In the 1871 census Henry and Eliza together with son John (Thomas had gone off to join the 3rd Hussars by this time) were listed at Princes Street where both Henry and John, by now aged 24, gave their occupations as Saddlers. Henry was listed as a Saddler of Princes Street in the Post Office Directory of 1875 - his last entry in a trade directory. The family were still in Princes Street in the 1881 census and 64-year old Henry listed his occupation as "Saddler Employing 3 Men" and John gave his as a Saddler.

However John began running the business and the 1882 edition Whitby's Yeovil Almanack Advertiser listed John Plowman as a Saddler of Princes Street but in the spring of 1883 Henry Plowman died at Yeovil. He was aged 67. In the 1891 census his 72-year old widow Eliza was listed as a Saddler as was her son John, a lifelong bachelor. Living with them was a young apprentice and a domestic servant. In 1892 John was made a Special Constable.

 

In the 1891 edition of 'Where to Buy' Charles Hook's business was given the following description -

Messrs. Plowman and Son,
Saddlers and Harness Makers

The name of 'Plowman' is one that is well known and deservedly respected in the Yeovil district, and the firm of Messrs. Plowman and Son, saddlers and harness manufacturers, represent not only an old family, but one of the oldest saddlery and harness businesses in the kingdom. This district is not only a busy industrial one, but also boasts a rich agricultural population and a large number of hunting gentry. The services of a first class saddler and harness maker have, therefore, been peculiarly necessary, and the Plowman family have for more than half-a-century ministered to the wants of both horses and owners with signal success, and Mr. Plowman, sen., the late head of the firm, carried on the trade in the premises now occupied for nearly that time.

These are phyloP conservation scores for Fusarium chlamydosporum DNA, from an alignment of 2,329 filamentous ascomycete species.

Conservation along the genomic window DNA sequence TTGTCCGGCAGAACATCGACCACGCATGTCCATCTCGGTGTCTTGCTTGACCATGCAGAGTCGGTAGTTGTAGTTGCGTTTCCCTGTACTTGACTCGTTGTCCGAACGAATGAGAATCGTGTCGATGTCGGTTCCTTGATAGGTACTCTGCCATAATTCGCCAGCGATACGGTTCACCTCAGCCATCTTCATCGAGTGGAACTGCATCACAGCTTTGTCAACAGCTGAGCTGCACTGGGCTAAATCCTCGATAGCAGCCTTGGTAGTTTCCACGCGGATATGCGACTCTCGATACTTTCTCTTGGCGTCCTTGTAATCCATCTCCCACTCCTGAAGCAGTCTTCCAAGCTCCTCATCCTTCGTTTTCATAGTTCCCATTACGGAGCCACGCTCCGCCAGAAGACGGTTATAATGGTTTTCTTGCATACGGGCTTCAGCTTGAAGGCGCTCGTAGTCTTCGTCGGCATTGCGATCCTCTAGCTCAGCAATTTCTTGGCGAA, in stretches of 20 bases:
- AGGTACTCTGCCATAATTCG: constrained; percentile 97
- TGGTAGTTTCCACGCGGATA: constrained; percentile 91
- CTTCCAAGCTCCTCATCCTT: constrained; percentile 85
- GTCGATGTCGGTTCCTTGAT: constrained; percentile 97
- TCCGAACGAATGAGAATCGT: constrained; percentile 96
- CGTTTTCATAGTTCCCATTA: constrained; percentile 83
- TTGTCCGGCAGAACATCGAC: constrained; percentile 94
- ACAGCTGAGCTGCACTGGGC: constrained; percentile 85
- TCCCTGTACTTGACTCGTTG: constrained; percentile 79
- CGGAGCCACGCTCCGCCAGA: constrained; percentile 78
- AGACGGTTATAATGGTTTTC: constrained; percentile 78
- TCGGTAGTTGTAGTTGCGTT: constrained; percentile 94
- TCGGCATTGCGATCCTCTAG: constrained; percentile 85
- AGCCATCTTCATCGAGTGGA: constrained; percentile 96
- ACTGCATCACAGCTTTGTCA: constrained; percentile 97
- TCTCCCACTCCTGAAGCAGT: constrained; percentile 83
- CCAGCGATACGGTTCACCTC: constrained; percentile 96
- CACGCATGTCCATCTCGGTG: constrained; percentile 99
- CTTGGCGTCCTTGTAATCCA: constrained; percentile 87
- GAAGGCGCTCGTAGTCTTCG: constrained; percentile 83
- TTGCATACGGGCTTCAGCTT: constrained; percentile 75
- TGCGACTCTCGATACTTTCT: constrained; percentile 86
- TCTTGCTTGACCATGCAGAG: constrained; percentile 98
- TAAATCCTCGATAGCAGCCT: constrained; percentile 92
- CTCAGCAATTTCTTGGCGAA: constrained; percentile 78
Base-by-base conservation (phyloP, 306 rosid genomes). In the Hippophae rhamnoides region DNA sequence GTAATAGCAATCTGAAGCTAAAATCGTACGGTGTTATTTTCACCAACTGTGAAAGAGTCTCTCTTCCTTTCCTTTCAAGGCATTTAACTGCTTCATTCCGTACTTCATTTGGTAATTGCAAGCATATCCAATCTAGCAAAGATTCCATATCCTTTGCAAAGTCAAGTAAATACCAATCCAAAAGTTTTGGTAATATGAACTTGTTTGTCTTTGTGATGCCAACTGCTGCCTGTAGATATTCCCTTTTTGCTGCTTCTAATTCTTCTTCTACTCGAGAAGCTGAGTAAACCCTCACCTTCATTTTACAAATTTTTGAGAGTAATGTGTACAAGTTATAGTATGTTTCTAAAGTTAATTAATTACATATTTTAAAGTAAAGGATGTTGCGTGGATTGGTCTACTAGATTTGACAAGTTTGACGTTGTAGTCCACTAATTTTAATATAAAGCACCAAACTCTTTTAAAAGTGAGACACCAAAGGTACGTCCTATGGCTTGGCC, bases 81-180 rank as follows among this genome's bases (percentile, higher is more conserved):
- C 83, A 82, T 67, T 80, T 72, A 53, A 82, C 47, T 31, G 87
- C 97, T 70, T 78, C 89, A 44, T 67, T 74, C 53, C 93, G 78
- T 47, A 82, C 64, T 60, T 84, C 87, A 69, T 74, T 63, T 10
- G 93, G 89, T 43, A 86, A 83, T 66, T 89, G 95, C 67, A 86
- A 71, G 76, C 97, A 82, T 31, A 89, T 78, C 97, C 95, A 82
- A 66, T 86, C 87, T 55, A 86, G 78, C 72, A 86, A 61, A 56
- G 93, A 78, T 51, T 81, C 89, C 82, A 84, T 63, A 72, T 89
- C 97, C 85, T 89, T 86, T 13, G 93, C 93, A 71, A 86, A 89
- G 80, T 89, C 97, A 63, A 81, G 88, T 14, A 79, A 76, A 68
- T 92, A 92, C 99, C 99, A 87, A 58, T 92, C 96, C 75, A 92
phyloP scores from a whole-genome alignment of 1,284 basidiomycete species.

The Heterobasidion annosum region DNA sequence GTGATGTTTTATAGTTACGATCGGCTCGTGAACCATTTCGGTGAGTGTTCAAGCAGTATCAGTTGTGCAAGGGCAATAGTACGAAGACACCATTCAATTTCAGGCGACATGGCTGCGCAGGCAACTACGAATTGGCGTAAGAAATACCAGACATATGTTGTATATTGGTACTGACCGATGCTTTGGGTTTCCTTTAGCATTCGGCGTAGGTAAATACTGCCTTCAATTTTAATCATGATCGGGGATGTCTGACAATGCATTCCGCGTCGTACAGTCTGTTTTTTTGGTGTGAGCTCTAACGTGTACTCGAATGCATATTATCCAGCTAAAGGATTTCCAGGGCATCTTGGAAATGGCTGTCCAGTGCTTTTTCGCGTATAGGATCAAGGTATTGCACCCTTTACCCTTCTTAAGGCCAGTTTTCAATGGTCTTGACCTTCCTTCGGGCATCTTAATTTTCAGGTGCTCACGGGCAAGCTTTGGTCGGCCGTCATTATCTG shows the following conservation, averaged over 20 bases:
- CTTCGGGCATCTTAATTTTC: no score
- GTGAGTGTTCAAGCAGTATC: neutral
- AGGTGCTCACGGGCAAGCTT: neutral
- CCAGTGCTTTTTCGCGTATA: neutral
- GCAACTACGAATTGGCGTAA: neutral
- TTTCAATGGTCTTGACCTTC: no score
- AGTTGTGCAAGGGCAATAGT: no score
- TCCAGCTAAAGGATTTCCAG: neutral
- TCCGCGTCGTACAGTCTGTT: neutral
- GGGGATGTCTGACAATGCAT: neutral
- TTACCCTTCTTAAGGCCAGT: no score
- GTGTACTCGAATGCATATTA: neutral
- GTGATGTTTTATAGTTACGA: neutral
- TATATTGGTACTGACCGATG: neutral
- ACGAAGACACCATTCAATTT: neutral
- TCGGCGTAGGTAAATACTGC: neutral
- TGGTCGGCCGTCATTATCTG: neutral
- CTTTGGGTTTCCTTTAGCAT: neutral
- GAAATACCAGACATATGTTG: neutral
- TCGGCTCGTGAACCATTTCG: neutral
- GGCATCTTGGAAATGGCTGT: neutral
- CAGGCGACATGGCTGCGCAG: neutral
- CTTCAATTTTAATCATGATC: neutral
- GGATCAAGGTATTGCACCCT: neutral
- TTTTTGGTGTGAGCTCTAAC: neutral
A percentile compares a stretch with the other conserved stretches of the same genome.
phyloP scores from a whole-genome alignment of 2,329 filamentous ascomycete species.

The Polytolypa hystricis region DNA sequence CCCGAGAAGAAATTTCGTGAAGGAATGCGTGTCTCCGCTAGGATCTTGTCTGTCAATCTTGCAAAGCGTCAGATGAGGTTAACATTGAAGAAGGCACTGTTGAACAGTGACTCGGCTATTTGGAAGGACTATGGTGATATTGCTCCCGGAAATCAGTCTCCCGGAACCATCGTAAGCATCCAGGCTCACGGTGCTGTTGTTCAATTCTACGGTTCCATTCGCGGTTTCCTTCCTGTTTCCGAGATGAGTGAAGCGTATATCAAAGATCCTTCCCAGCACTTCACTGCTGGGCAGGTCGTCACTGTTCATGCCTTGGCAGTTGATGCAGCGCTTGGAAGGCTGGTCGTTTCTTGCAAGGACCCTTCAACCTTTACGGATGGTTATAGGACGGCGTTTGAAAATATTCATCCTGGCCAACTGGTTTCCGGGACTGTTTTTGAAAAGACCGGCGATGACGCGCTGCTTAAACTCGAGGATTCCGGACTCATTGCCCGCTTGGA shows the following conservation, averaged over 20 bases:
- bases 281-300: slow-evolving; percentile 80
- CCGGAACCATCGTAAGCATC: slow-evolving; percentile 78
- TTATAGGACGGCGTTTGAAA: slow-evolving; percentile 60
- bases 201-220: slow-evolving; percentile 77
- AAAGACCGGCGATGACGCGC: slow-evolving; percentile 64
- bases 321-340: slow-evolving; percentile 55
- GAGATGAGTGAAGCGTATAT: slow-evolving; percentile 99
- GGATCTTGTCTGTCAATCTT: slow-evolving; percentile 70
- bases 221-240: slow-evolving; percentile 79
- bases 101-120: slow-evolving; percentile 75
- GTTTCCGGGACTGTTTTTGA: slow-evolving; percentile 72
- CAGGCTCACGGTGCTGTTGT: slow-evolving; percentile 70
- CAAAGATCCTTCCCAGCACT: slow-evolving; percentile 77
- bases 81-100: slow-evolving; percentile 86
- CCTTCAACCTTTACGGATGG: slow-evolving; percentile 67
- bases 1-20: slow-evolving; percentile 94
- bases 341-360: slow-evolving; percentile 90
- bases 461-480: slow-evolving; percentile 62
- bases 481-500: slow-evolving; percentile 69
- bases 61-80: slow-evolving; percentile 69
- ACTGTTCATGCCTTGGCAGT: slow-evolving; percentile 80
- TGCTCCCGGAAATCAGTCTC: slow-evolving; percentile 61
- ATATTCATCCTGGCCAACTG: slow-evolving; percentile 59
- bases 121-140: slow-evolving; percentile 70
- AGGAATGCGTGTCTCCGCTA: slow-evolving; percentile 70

The shops have been from time to time improved to meet the requirements of an increased trade, and are stocked with a splendid assortment of saddlery goods. None but thoroughly reliable work is turned out, and the members of the firm personally superintend and inspect every article before being sent home.

Only experienced and skillful workmen are employed, and the goods made on the premises are remarkable for neat and finished workmanship. All the latest improvements have been introduced, and the greatest possible care is taken in measuring horses and accurately adjusting the harness, etc. Hunting and side saddles, harness for double or single turn-out, and mounted in any style, bridles, bits, spurs, stirrups, whips, and every requirement for riding or driving are always on hand, besides rugs, horse cloths, brushes, sponges and every kind of stable requisite. The goods are of a superior class, the prices are extremely moderate, and all kinds of repairs are promptly and efficiently performed.